What started as a blog post on Forbes.com in March 2011, launched a worldwide conversation for weeks after. That conversation was reignited in 2012 and people are more heated than ever. And people still discuss it today.
Many service professionals have no idea how to assign value to their knowledge and most don’t know exactly how or where to draw the line between free friendly advice and fee based consultations. They find themselves being taken advantage of by people looking to get maximum information for no cost. Some people will say you have to give away a lot of free to earn paying clients. But I say that’s the quickest way to train people to expect to always get free stuff from you.
It’s time to teach people where the boundaries are and how to value our expertise.
In No, You Can’t Pick My Brain, It Costs Too Much, author Adrienne Graham gives practical advice on determining your value and enforcing your rules to stop the brain picking. In this book she shows you how to:
* position yourself as (a respected) expert
* differentiate between legitimate requests for advice versus free consulting
* draw the hard line between fee based consultation and free advice, and make it stick
* keep job interviews from turning into surprised brain picking sessions (who hasn’t gone through that before!)
* manage habitual brain pickers
* communicate your message with people so they understand what they get for free and for fee (and be OK with it)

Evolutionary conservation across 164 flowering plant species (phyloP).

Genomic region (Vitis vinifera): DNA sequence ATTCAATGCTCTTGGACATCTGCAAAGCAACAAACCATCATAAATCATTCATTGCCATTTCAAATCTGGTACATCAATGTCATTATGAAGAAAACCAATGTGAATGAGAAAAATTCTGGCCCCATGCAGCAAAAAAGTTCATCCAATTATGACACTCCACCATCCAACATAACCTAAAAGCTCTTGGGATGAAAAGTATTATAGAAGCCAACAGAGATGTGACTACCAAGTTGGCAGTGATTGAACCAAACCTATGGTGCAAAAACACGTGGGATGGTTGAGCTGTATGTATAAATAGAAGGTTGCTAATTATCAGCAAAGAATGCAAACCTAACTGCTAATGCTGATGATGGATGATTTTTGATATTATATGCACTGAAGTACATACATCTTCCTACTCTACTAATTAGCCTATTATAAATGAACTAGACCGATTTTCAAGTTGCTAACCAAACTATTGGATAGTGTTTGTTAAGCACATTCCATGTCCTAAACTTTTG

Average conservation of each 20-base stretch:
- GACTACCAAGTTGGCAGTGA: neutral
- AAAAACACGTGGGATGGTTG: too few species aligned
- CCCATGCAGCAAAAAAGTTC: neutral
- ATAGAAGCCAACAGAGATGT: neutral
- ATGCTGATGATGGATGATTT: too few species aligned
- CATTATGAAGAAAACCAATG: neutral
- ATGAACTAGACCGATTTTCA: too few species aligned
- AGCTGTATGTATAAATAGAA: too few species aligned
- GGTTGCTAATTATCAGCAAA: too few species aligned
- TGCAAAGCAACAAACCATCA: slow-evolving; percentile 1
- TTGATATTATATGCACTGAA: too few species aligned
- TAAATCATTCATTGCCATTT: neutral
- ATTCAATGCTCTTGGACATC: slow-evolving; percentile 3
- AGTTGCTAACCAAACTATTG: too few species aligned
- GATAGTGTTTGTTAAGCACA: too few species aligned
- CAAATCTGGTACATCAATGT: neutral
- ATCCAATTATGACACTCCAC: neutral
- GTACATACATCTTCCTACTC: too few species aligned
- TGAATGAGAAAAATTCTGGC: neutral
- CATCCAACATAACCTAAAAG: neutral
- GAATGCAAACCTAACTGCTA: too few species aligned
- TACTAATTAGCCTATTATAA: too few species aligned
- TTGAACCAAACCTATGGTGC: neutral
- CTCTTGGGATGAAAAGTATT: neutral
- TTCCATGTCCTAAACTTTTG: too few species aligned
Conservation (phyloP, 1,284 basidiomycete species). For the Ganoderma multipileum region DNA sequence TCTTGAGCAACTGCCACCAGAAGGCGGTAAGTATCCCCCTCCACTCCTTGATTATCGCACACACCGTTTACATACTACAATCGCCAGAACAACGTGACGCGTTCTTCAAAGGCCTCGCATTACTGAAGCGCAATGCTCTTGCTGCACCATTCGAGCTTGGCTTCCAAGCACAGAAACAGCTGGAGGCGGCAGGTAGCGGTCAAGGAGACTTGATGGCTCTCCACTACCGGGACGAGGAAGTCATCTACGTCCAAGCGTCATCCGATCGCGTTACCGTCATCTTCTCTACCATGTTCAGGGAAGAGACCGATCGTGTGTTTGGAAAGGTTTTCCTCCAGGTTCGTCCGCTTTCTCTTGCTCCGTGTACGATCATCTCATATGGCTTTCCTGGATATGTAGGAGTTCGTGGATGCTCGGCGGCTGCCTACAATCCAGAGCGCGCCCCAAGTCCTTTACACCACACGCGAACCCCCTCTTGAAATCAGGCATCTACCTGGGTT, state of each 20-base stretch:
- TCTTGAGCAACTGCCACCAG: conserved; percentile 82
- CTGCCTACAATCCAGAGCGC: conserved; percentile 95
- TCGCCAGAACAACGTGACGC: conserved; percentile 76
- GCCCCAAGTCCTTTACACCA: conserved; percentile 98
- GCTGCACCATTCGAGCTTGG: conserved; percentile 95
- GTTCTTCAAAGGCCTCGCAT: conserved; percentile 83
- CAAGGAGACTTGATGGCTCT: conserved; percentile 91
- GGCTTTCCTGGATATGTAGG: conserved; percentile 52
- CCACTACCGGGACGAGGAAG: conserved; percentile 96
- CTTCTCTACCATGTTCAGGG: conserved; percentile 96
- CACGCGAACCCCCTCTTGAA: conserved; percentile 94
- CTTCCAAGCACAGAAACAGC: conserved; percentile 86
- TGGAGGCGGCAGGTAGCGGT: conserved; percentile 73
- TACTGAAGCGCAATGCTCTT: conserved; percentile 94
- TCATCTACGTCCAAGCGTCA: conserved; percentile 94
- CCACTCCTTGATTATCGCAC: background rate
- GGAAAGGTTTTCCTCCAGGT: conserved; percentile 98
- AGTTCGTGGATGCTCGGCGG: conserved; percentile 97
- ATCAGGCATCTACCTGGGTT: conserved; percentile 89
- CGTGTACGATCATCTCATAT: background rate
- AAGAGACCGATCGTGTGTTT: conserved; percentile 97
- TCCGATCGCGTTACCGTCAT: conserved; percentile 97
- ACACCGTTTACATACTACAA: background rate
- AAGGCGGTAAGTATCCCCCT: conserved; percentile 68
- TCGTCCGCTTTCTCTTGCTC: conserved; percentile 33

* remove the guilt from charging what your worth
* establish your fees (and get them)
* balance volunteer/philanthropic giving and paying clients
* and more
This book is for anyone who:
* has a service business
* is a service professional
* is always the “go to” man or woman by friends and family members
* is uncomfortable setting fees and rates
* has difficulty saying “no” to people who want to get endless freebies because they feel entitled
* needs to differentiate between consulting and advice
* is tired of being taken advantage of and not compensated
* wants to sincerely balance giving freely and selling
“You’re in business to make money. Some people will tell you this is the wrong attitude, but I tell you it’s the right attitude to help you stay in business. There is nothing wrong with giving free advice to people who genuinely need it or to flex your knowledge in an interview to show you know your stuff. But it’s not OK for someone to keep coming back expecting you to hand them a finished blueprint or do their work for them without any compensation. Your knowledge is valuable. YOU are valuable. Stop letting others take advantage of you. Learn to control how, when and to whom you give free advice to.”
– Adrienne Graham
Available in print or digital version.